Manuel Duterte and Elvis Barros arrested in Philippines for

(CNN) – U.S. prosecutors announced charges Tuesday against two of the highest-ranking officials of a pro-Duterte political group who are accused of helping to traffic children for sexual exploitation.

Paolo Duterte, a lead member of President Rodrigo Duterte’s longtime political party and city councilor in Davao City, is a nephew of Duterte and appeared in a 2013 interview with his uncle describing his work as a “provocateur” who took photos of children while they were being sexually abused.

Also charged with sex trafficking in the complaint unsealed Tuesday in federal court in San Francisco is Elvis Barros Jr., a former union official of the S.I.O.R.K. political group, which is affiliated with the Duterte political party. Prosecutors say Barros used his position to help transport people overseas for sex trafficking.

Prosecutors say the arrests are part of “Project Solace,” a multifaceted investigation into the international sex trafficking enterprise that is run by the mayor of Badaga, Singapore, but run by foreigners in use of internet platforms.

“The arrests are a watershed moment in our relentless fight against the sexual exploitation of children, particularly children who are at particularly high risk, and we will hold accountable those who exploit and exploit children,” Acting Assistant Attorney General John Cronan said in a statement.

According to the U.S. Department of Justice, Barros is accused of utilizing his position as director of the steamfitter union in the Philippines to pay ransoms to local residents for kidnapping, extortion and homicide. He would be released on a bond after paying the ransom to avoid further harm, the Justice Department said.

A call to the United Nations Children’s Fund in the Philippines for comment was not immediately returned Tuesday.

The case has drawn harsh criticism of Duterte’s authoritarianism.

“The widespread and unchecked slaughter of thousands of drug suspects by Philippine law enforcement leaders has stirred strong outcry,” Human Rights Watch said in a report released earlier this month.

According to the New York Times, the Philippines on Tuesday accused Human Rights Watch of malicious libel in part for “uncritically promoting the anti-drug campaign of Philippine President Rodrigo Duterte,” and of knowing the targets of its research, which the report did not confirm.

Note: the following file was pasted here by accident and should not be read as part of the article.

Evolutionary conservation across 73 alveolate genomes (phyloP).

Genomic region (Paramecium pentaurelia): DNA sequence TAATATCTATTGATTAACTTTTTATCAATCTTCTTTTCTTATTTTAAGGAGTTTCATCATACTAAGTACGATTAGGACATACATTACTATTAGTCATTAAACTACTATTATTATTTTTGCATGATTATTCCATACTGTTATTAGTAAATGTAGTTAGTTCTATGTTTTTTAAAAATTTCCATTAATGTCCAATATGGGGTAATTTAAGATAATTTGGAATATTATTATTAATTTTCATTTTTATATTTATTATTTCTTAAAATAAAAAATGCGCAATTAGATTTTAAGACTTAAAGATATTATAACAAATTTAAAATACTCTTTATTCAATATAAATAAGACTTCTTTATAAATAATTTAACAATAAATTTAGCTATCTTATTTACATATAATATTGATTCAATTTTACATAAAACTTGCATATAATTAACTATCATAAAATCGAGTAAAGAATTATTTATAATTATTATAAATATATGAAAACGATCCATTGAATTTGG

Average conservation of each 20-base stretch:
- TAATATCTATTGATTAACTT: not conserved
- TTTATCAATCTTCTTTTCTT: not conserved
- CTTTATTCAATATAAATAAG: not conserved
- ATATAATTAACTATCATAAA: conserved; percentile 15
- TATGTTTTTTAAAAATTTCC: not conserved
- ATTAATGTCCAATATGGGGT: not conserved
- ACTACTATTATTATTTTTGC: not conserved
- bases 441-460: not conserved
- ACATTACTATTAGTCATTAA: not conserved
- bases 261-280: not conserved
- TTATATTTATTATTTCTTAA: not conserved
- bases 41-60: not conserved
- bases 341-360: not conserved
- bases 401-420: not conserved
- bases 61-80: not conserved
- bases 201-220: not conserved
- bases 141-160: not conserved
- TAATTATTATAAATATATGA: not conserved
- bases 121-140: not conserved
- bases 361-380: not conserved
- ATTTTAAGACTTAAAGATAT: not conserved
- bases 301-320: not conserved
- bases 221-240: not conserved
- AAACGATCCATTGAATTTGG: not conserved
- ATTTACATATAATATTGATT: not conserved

Duterte has condemned rights groups that have criticized his war on drugs as “hypocrites” and has been quoted as calling them “rats.”

The Philippine congress last week introduced a defense law to crack down on rights groups and civil society groups that have criticized Duterte’s deadly war on drugs, which the president says has killed thousands of criminals.

The Philippines’ National Police investigated a human rights group and revoked its Philippine identity card last year for discussing its investigation into allegations that the police have committed human rights violations, in violation of a law that has been considered ineffective and toothless for years.

CNN Philippines was able to confirm the suspension of Perit Jussawat’s National Society for Human Rights issued an urgent statement Monday.

The group said: “We are deeply disturbed that the Philippine government has labeled a human rights organization as an ‘agent of foreign interests’ and proceeded to interfere with our independence and autonomy. In addition, the terms and conditions set by the central government have not been consistent with our office of management authority. While we still await official confirmation of this order, we believe that this denial of rights not only violates international standards but puts the security of our organization at risk.”

The president of the Philippines said he had no knowledge of the issue, but condemned human rights abuses in his country and overseas.

“I know for a fact that there are human rights abuses against drug-users and drug users (and traffickers),” Duterte said in his speech last year. “And who will guard against it? Human rights organizations.

“Whoever releases a report on human rights violations (does so) for ideological reasons. If there were no human rights violations, they would not do it,” he said.

Meanwhile, Manolo Duterte says he only appeared in the 2013 interview, giving “some humorous responses” and that, at the time, he had been “tired and troubled.”

In a Facebook post, he said, “I have never participated in child sexual abuse, violence or trafficking.”

The two were arrested earlier this month when they were flying to Tokyo, according to CNN Philippines. CNN Philippines was able to reach Barros through a translator, who confirmed his arrest.

The president of the Philippines, who referred to Manolo Duterte as his “sons” in an earlier statement, has said he believes authorities will release the men in Tokyo.

Manolo Duterte, who was arrested in Tokyo, said he and Barros will meet with them “to personally ask for forgiveness and express sorrow for bringing shame to the country.”

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